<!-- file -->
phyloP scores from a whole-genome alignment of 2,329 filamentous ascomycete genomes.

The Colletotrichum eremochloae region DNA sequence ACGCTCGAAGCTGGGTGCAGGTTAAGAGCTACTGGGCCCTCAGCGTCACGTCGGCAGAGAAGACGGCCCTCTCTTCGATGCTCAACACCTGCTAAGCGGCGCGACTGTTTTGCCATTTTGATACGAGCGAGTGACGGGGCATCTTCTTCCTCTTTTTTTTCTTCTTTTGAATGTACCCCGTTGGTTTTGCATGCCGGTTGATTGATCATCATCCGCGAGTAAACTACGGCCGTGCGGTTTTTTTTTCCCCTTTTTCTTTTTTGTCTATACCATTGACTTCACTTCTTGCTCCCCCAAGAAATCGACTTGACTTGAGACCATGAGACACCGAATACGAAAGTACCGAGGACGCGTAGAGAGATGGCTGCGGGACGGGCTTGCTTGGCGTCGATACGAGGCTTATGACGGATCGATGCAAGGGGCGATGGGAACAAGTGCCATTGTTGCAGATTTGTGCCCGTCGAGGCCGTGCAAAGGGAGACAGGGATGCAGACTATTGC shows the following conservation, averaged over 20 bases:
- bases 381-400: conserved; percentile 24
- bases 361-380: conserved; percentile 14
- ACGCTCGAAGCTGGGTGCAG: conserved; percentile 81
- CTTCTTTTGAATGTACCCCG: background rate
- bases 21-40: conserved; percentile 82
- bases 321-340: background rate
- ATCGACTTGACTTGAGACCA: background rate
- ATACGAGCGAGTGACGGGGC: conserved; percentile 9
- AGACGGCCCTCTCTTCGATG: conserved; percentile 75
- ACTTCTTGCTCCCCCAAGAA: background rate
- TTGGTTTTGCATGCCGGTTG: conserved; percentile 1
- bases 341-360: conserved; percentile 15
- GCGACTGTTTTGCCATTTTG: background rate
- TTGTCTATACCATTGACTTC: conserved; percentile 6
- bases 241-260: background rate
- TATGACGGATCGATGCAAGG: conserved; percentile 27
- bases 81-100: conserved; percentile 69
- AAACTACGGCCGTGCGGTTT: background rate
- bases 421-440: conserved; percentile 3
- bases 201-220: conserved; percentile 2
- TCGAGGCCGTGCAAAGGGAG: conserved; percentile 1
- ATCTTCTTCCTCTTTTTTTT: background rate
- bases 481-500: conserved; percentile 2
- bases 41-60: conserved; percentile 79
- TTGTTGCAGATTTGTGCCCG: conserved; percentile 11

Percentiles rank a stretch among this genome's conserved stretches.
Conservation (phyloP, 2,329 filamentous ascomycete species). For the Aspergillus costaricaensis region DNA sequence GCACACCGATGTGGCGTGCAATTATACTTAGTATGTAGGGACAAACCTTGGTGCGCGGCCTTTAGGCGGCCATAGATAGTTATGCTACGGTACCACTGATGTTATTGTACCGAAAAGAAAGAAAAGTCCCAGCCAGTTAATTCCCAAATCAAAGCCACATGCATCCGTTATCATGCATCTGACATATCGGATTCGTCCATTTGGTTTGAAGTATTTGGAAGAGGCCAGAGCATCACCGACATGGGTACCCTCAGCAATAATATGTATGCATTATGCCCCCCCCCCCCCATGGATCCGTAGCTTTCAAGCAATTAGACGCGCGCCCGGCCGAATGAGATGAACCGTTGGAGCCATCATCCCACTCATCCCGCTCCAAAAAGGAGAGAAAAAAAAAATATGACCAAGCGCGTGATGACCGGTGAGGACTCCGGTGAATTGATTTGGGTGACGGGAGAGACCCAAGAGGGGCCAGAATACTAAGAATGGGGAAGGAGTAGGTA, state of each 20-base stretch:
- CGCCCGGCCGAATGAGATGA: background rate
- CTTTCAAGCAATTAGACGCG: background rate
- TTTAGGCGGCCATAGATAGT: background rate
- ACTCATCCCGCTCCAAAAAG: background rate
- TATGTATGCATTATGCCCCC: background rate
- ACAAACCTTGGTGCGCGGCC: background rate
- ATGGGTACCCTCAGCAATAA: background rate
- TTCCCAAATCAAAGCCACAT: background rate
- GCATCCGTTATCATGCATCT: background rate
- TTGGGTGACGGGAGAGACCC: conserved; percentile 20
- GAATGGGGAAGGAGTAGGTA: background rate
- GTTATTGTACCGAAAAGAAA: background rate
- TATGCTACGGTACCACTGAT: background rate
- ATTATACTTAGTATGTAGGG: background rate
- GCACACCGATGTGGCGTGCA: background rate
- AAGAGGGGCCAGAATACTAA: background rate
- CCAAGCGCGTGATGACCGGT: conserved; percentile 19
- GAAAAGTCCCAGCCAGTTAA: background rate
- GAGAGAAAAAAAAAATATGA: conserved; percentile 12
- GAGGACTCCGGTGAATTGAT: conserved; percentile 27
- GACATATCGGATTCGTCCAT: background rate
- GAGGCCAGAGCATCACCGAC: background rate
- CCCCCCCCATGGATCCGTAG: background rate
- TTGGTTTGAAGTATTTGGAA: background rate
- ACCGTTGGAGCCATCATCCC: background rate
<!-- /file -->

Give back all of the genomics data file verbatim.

phyloP scores from a whole-genome alignment of 2,329 filamentous ascomycete genomes.

The Colletotrichum eremochloae region DNA sequence ACGCTCGAAGCTGGGTGCAGGTTAAGAGCTACTGGGCCCTCAGCGTCACGTCGGCAGAGAAGACGGCCCTCTCTTCGATGCTCAACACCTGCTAAGCGGCGCGACTGTTTTGCCATTTTGATACGAGCGAGTGACGGGGCATCTTCTTCCTCTTTTTTTTCTTCTTTTGAATGTACCCCGTTGGTTTTGCATGCCGGTTGATTGATCATCATCCGCGAGTAAACTACGGCCGTGCGGTTTTTTTTTCCCCTTTTTCTTTTTTGTCTATACCATTGACTTCACTTCTTGCTCCCCCAAGAAATCGACTTGACTTGAGACCATGAGACACCGAATACGAAAGTACCGAGGACGCGTAGAGAGATGGCTGCGGGACGGGCTTGCTTGGCGTCGATACGAGGCTTATGACGGATCGATGCAAGGGGCGATGGGAACAAGTGCCATTGTTGCAGATTTGTGCCCGTCGAGGCCGTGCAAAGGGAGACAGGGATGCAGACTATTGC shows the following conservation, averaged over 20 bases:
- bases 381-400: conserved; percentile 24
- bases 361-380: conserved; percentile 14
- ACGCTCGAAGCTGGGTGCAG: conserved; percentile 81
- CTTCTTTTGAATGTACCCCG: background rate
- bases 21-40: conserved; percentile 82
- bases 321-340: background rate
- ATCGACTTGACTTGAGACCA: background rate
- ATACGAGCGAGTGACGGGGC: conserved; percentile 9
- AGACGGCCCTCTCTTCGATG: conserved; percentile 75
- ACTTCTTGCTCCCCCAAGAA: background rate
- TTGGTTTTGCATGCCGGTTG: conserved; percentile 1
- bases 341-360: conserved; percentile 15
- GCGACTGTTTTGCCATTTTG: background rate
- TTGTCTATACCATTGACTTC: conserved; percentile 6
- bases 241-260: background rate
- TATGACGGATCGATGCAAGG: conserved; percentile 27
- bases 81-100: conserved; percentile 69
- AAACTACGGCCGTGCGGTTT: background rate
- bases 421-440: conserved; percentile 3
- bases 201-220: conserved; percentile 2
- TCGAGGCCGTGCAAAGGGAG: conserved; percentile 1
- ATCTTCTTCCTCTTTTTTTT: background rate
- bases 481-500: conserved; percentile 2
- bases 41-60: conserved; percentile 79
- TTGTTGCAGATTTGTGCCCG: conserved; percentile 11

Percentiles rank a stretch among this genome's conserved stretches.
Conservation (phyloP, 2,329 filamentous ascomycete species). For the Aspergillus costaricaensis region DNA sequence GCACACCGATGTGGCGTGCAATTATACTTAGTATGTAGGGACAAACCTTGGTGCGCGGCCTTTAGGCGGCCATAGATAGTTATGCTACGGTACCACTGATGTTATTGTACCGAAAAGAAAGAAAAGTCCCAGCCAGTTAATTCCCAAATCAAAGCCACATGCATCCGTTATCATGCATCTGACATATCGGATTCGTCCATTTGGTTTGAAGTATTTGGAAGAGGCCAGAGCATCACCGACATGGGTACCCTCAGCAATAATATGTATGCATTATGCCCCCCCCCCCCCATGGATCCGTAGCTTTCAAGCAATTAGACGCGCGCCCGGCCGAATGAGATGAACCGTTGGAGCCATCATCCCACTCATCCCGCTCCAAAAAGGAGAGAAAAAAAAAATATGACCAAGCGCGTGATGACCGGTGAGGACTCCGGTGAATTGATTTGGGTGACGGGAGAGACCCAAGAGGGGCCAGAATACTAAGAATGGGGAAGGAGTAGGTA, state of each 20-base stretch:
- CGCCCGGCCGAATGAGATGA: background rate
- CTTTCAAGCAATTAGACGCG: background rate
- TTTAGGCGGCCATAGATAGT: background rate
- ACTCATCCCGCTCCAAAAAG: background rate
- TATGTATGCATTATGCCCCC: background rate
- ACAAACCTTGGTGCGCGGCC: background rate
- ATGGGTACCCTCAGCAATAA: background rate
- TTCCCAAATCAAAGCCACAT: background rate
- GCATCCGTTATCATGCATCT: background rate
- TTGGGTGACGGGAGAGACCC: conserved; percentile 20
- GAATGGGGAAGGAGTAGGTA: background rate
- GTTATTGTACCGAAAAGAAA: background rate
- TATGCTACGGTACCACTGAT: background rate
- ATTATACTTAGTATGTAGGG: background rate
- GCACACCGATGTGGCGTGCA: background rate
- AAGAGGGGCCAGAATACTAA: background rate
- CCAAGCGCGTGATGACCGGT: conserved; percentile 19
- GAAAAGTCCCAGCCAGTTAA: background rate
- GAGAGAAAAAAAAAATATGA: conserved; percentile 12
- GAGGACTCCGGTGAATTGAT: conserved; percentile 27
- GACATATCGGATTCGTCCAT: background rate
- GAGGCCAGAGCATCACCGAC: background rate
- CCCCCCCCATGGATCCGTAG: background rate
- TTGGTTTGAAGTATTTGGAA: background rate
- ACCGTTGGAGCCATCATCCC: background rate